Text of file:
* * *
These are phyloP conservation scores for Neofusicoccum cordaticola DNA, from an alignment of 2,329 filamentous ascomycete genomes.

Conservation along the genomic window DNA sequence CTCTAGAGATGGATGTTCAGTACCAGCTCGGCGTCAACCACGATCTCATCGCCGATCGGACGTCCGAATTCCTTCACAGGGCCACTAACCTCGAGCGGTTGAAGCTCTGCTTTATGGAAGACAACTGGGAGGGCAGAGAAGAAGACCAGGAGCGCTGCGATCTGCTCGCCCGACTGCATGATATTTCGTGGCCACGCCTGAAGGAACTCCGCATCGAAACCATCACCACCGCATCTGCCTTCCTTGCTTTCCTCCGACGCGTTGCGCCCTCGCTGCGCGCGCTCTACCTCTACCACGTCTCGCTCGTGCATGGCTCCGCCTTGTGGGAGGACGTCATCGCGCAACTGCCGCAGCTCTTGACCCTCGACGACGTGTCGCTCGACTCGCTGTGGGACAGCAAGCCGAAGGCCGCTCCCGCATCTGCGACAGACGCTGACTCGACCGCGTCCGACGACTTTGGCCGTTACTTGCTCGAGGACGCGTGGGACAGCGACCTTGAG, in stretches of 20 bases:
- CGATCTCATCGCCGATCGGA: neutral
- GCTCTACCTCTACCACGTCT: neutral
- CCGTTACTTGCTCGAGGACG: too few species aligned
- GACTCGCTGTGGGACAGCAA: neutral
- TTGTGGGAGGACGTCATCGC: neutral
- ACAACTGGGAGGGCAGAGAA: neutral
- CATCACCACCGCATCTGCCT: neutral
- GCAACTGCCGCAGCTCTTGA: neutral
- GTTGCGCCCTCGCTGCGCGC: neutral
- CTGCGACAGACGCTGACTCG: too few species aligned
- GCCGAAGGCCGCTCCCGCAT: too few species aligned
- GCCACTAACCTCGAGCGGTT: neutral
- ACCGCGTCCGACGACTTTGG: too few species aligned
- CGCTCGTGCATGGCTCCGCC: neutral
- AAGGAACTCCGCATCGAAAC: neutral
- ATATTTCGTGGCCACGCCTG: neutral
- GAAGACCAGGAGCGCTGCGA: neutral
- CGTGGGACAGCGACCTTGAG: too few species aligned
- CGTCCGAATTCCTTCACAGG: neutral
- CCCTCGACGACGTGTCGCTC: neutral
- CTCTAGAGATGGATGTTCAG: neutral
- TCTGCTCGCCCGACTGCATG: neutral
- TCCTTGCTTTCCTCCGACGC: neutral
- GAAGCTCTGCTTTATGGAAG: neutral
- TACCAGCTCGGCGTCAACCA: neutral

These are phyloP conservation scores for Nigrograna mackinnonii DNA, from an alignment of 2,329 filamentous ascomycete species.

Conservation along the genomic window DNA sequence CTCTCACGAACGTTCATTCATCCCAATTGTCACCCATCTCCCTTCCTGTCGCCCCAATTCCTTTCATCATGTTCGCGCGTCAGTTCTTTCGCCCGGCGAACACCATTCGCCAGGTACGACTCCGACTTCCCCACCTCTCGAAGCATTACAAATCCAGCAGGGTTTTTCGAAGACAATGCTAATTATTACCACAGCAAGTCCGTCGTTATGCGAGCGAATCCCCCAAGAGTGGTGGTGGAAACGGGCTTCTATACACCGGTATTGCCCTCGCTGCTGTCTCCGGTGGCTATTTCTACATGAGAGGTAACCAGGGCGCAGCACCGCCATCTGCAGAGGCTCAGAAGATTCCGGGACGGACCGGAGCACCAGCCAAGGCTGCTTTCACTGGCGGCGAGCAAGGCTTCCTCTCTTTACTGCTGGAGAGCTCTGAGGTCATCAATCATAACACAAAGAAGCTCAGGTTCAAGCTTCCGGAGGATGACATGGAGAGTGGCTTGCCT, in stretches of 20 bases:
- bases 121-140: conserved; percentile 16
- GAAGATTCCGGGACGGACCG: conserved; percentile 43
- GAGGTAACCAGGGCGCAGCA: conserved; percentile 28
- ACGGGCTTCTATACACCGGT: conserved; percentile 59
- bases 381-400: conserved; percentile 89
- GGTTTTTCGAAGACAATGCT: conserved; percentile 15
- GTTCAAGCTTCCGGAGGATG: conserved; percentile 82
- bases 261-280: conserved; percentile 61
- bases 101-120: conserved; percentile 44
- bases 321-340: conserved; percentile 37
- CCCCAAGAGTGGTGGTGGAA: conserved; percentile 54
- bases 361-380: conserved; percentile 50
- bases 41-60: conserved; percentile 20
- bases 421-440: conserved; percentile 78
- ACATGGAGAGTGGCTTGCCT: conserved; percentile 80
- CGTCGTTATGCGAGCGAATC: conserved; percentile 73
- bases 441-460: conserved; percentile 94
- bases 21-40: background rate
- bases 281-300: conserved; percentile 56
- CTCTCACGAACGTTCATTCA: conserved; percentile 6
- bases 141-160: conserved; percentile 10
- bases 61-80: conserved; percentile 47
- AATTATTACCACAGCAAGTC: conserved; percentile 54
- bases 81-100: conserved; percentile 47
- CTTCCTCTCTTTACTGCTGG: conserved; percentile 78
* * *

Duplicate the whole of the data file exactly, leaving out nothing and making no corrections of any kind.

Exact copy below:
These are phyloP conservation scores for Neofusicoccum cordaticola DNA, from an alignment of 2,329 filamentous ascomycete genomes.

Conservation along the genomic window DNA sequence CTCTAGAGATGGATGTTCAGTACCAGCTCGGCGTCAACCACGATCTCATCGCCGATCGGACGTCCGAATTCCTTCACAGGGCCACTAACCTCGAGCGGTTGAAGCTCTGCTTTATGGAAGACAACTGGGAGGGCAGAGAAGAAGACCAGGAGCGCTGCGATCTGCTCGCCCGACTGCATGATATTTCGTGGCCACGCCTGAAGGAACTCCGCATCGAAACCATCACCACCGCATCTGCCTTCCTTGCTTTCCTCCGACGCGTTGCGCCCTCGCTGCGCGCGCTCTACCTCTACCACGTCTCGCTCGTGCATGGCTCCGCCTTGTGGGAGGACGTCATCGCGCAACTGCCGCAGCTCTTGACCCTCGACGACGTGTCGCTCGACTCGCTGTGGGACAGCAAGCCGAAGGCCGCTCCCGCATCTGCGACAGACGCTGACTCGACCGCGTCCGACGACTTTGGCCGTTACTTGCTCGAGGACGCGTGGGACAGCGACCTTGAG, in stretches of 20 bases:
- CGATCTCATCGCCGATCGGA: neutral
- GCTCTACCTCTACCACGTCT: neutral
- CCGTTACTTGCTCGAGGACG: too few species aligned
- GACTCGCTGTGGGACAGCAA: neutral
- TTGTGGGAGGACGTCATCGC: neutral
- ACAACTGGGAGGGCAGAGAA: neutral
- CATCACCACCGCATCTGCCT: neutral
- GCAACTGCCGCAGCTCTTGA: neutral
- GTTGCGCCCTCGCTGCGCGC: neutral
- CTGCGACAGACGCTGACTCG: too few species aligned
- GCCGAAGGCCGCTCCCGCAT: too few species aligned
- GCCACTAACCTCGAGCGGTT: neutral
- ACCGCGTCCGACGACTTTGG: too few species aligned
- CGCTCGTGCATGGCTCCGCC: neutral
- AAGGAACTCCGCATCGAAAC: neutral
- ATATTTCGTGGCCACGCCTG: neutral
- GAAGACCAGGAGCGCTGCGA: neutral
- CGTGGGACAGCGACCTTGAG: too few species aligned
- CGTCCGAATTCCTTCACAGG: neutral
- CCCTCGACGACGTGTCGCTC: neutral
- CTCTAGAGATGGATGTTCAG: neutral
- TCTGCTCGCCCGACTGCATG: neutral
- TCCTTGCTTTCCTCCGACGC: neutral
- GAAGCTCTGCTTTATGGAAG: neutral
- TACCAGCTCGGCGTCAACCA: neutral

These are phyloP conservation scores for Nigrograna mackinnonii DNA, from an alignment of 2,329 filamentous ascomycete species.

Conservation along the genomic window DNA sequence CTCTCACGAACGTTCATTCATCCCAATTGTCACCCATCTCCCTTCCTGTCGCCCCAATTCCTTTCATCATGTTCGCGCGTCAGTTCTTTCGCCCGGCGAACACCATTCGCCAGGTACGACTCCGACTTCCCCACCTCTCGAAGCATTACAAATCCAGCAGGGTTTTTCGAAGACAATGCTAATTATTACCACAGCAAGTCCGTCGTTATGCGAGCGAATCCCCCAAGAGTGGTGGTGGAAACGGGCTTCTATACACCGGTATTGCCCTCGCTGCTGTCTCCGGTGGCTATTTCTACATGAGAGGTAACCAGGGCGCAGCACCGCCATCTGCAGAGGCTCAGAAGATTCCGGGACGGACCGGAGCACCAGCCAAGGCTGCTTTCACTGGCGGCGAGCAAGGCTTCCTCTCTTTACTGCTGGAGAGCTCTGAGGTCATCAATCATAACACAAAGAAGCTCAGGTTCAAGCTTCCGGAGGATGACATGGAGAGTGGCTTGCCT, in stretches of 20 bases:
- bases 121-140: conserved; percentile 16
- GAAGATTCCGGGACGGACCG: conserved; percentile 43
- GAGGTAACCAGGGCGCAGCA: conserved; percentile 28
- ACGGGCTTCTATACACCGGT: conserved; percentile 59
- bases 381-400: conserved; percentile 89
- GGTTTTTCGAAGACAATGCT: conserved; percentile 15
- GTTCAAGCTTCCGGAGGATG: conserved; percentile 82
- bases 261-280: conserved; percentile 61
- bases 101-120: conserved; percentile 44
- bases 321-340: conserved; percentile 37
- CCCCAAGAGTGGTGGTGGAA: conserved; percentile 54
- bases 361-380: conserved; percentile 50
- bases 41-60: conserved; percentile 20
- bases 421-440: conserved; percentile 78
- ACATGGAGAGTGGCTTGCCT: conserved; percentile 80
- CGTCGTTATGCGAGCGAATC: conserved; percentile 73
- bases 441-460: conserved; percentile 94
- bases 21-40: background rate
- bases 281-300: conserved; percentile 56
- CTCTCACGAACGTTCATTCA: conserved; percentile 6
- bases 141-160: conserved; percentile 10
- bases 61-80: conserved; percentile 47
- AATTATTACCACAGCAAGTC: conserved; percentile 54
- bases 81-100: conserved; percentile 47
- CTTCCTCTCTTTACTGCTGG: conserved; percentile 78